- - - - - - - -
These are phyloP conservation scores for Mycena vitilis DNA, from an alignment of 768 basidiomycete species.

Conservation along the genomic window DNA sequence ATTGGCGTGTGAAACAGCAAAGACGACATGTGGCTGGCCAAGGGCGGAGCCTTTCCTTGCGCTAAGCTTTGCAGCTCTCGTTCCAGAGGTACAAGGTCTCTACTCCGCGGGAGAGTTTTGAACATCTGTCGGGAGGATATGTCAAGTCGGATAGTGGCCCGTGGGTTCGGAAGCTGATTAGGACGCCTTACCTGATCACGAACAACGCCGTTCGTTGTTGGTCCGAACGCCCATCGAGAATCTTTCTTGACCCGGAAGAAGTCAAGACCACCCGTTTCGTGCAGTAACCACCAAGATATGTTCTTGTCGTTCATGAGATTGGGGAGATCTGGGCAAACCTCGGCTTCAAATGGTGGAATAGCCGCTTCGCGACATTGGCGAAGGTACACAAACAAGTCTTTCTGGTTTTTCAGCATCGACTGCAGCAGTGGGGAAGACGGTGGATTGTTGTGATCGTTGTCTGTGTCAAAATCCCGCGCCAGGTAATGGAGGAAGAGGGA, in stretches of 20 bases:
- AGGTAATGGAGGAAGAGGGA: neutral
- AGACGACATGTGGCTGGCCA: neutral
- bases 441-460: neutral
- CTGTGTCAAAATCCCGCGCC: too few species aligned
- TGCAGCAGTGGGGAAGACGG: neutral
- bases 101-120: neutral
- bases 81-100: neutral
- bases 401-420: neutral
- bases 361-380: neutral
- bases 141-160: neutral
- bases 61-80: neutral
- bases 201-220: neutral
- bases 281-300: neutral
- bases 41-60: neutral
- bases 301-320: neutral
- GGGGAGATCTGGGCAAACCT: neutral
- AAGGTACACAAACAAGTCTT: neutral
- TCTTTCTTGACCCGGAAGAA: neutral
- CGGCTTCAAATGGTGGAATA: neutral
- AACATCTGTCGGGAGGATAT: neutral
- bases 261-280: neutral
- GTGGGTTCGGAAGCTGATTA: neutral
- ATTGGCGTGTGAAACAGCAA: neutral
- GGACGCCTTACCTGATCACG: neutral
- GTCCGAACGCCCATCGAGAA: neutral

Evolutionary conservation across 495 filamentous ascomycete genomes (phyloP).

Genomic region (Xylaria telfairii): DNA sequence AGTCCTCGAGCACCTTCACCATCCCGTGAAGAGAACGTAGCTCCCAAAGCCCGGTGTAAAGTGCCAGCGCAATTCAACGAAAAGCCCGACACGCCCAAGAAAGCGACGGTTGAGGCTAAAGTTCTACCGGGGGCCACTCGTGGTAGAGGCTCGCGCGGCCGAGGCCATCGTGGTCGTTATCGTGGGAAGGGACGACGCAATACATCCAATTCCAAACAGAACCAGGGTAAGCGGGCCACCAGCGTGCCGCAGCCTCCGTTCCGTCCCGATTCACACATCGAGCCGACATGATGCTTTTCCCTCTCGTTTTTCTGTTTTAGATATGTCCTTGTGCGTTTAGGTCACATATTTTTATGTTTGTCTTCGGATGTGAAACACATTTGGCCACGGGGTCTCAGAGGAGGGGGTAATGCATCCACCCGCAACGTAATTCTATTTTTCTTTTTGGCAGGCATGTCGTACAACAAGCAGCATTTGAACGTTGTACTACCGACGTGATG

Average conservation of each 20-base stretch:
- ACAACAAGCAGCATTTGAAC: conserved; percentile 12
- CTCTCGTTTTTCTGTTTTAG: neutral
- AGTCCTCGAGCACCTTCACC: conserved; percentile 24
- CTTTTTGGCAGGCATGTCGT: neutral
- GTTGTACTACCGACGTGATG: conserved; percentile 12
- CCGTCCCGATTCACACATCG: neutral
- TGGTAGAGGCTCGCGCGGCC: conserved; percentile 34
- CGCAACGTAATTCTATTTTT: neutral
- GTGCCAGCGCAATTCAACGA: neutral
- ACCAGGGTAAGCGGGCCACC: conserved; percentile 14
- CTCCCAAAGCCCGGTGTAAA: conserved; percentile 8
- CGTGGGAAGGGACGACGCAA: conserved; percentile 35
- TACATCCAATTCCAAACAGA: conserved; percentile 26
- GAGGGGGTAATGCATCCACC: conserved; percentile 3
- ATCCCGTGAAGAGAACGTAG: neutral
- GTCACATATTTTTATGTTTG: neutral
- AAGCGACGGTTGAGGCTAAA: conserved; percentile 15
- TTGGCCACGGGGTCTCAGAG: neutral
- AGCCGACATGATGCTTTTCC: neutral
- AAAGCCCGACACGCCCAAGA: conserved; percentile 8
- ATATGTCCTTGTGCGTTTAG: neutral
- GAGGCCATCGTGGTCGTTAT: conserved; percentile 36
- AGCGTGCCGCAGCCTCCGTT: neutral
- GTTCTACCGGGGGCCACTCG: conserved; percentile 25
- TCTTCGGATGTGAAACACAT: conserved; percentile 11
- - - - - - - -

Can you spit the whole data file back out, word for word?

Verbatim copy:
These are phyloP conservation scores for Mycena vitilis DNA, from an alignment of 768 basidiomycete species.

Conservation along the genomic window DNA sequence ATTGGCGTGTGAAACAGCAAAGACGACATGTGGCTGGCCAAGGGCGGAGCCTTTCCTTGCGCTAAGCTTTGCAGCTCTCGTTCCAGAGGTACAAGGTCTCTACTCCGCGGGAGAGTTTTGAACATCTGTCGGGAGGATATGTCAAGTCGGATAGTGGCCCGTGGGTTCGGAAGCTGATTAGGACGCCTTACCTGATCACGAACAACGCCGTTCGTTGTTGGTCCGAACGCCCATCGAGAATCTTTCTTGACCCGGAAGAAGTCAAGACCACCCGTTTCGTGCAGTAACCACCAAGATATGTTCTTGTCGTTCATGAGATTGGGGAGATCTGGGCAAACCTCGGCTTCAAATGGTGGAATAGCCGCTTCGCGACATTGGCGAAGGTACACAAACAAGTCTTTCTGGTTTTTCAGCATCGACTGCAGCAGTGGGGAAGACGGTGGATTGTTGTGATCGTTGTCTGTGTCAAAATCCCGCGCCAGGTAATGGAGGAAGAGGGA, in stretches of 20 bases:
- AGGTAATGGAGGAAGAGGGA: neutral
- AGACGACATGTGGCTGGCCA: neutral
- bases 441-460: neutral
- CTGTGTCAAAATCCCGCGCC: too few species aligned
- TGCAGCAGTGGGGAAGACGG: neutral
- bases 101-120: neutral
- bases 81-100: neutral
- bases 401-420: neutral
- bases 361-380: neutral
- bases 141-160: neutral
- bases 61-80: neutral
- bases 201-220: neutral
- bases 281-300: neutral
- bases 41-60: neutral
- bases 301-320: neutral
- GGGGAGATCTGGGCAAACCT: neutral
- AAGGTACACAAACAAGTCTT: neutral
- TCTTTCTTGACCCGGAAGAA: neutral
- CGGCTTCAAATGGTGGAATA: neutral
- AACATCTGTCGGGAGGATAT: neutral
- bases 261-280: neutral
- GTGGGTTCGGAAGCTGATTA: neutral
- ATTGGCGTGTGAAACAGCAA: neutral
- GGACGCCTTACCTGATCACG: neutral
- GTCCGAACGCCCATCGAGAA: neutral

Evolutionary conservation across 495 filamentous ascomycete genomes (phyloP).

Genomic region (Xylaria telfairii): DNA sequence AGTCCTCGAGCACCTTCACCATCCCGTGAAGAGAACGTAGCTCCCAAAGCCCGGTGTAAAGTGCCAGCGCAATTCAACGAAAAGCCCGACACGCCCAAGAAAGCGACGGTTGAGGCTAAAGTTCTACCGGGGGCCACTCGTGGTAGAGGCTCGCGCGGCCGAGGCCATCGTGGTCGTTATCGTGGGAAGGGACGACGCAATACATCCAATTCCAAACAGAACCAGGGTAAGCGGGCCACCAGCGTGCCGCAGCCTCCGTTCCGTCCCGATTCACACATCGAGCCGACATGATGCTTTTCCCTCTCGTTTTTCTGTTTTAGATATGTCCTTGTGCGTTTAGGTCACATATTTTTATGTTTGTCTTCGGATGTGAAACACATTTGGCCACGGGGTCTCAGAGGAGGGGGTAATGCATCCACCCGCAACGTAATTCTATTTTTCTTTTTGGCAGGCATGTCGTACAACAAGCAGCATTTGAACGTTGTACTACCGACGTGATG

Average conservation of each 20-base stretch:
- ACAACAAGCAGCATTTGAAC: conserved; percentile 12
- CTCTCGTTTTTCTGTTTTAG: neutral
- AGTCCTCGAGCACCTTCACC: conserved; percentile 24
- CTTTTTGGCAGGCATGTCGT: neutral
- GTTGTACTACCGACGTGATG: conserved; percentile 12
- CCGTCCCGATTCACACATCG: neutral
- TGGTAGAGGCTCGCGCGGCC: conserved; percentile 34
- CGCAACGTAATTCTATTTTT: neutral
- GTGCCAGCGCAATTCAACGA: neutral
- ACCAGGGTAAGCGGGCCACC: conserved; percentile 14
- CTCCCAAAGCCCGGTGTAAA: conserved; percentile 8
- CGTGGGAAGGGACGACGCAA: conserved; percentile 35
- TACATCCAATTCCAAACAGA: conserved; percentile 26
- GAGGGGGTAATGCATCCACC: conserved; percentile 3
- ATCCCGTGAAGAGAACGTAG: neutral
- GTCACATATTTTTATGTTTG: neutral
- AAGCGACGGTTGAGGCTAAA: conserved; percentile 15
- TTGGCCACGGGGTCTCAGAG: neutral
- AGCCGACATGATGCTTTTCC: neutral
- AAAGCCCGACACGCCCAAGA: conserved; percentile 8
- ATATGTCCTTGTGCGTTTAG: neutral
- GAGGCCATCGTGGTCGTTAT: conserved; percentile 36
- AGCGTGCCGCAGCCTCCGTT: neutral
- GTTCTACCGGGGGCCACTCG: conserved; percentile 25
- TCTTCGGATGTGAAACACAT: conserved; percentile 11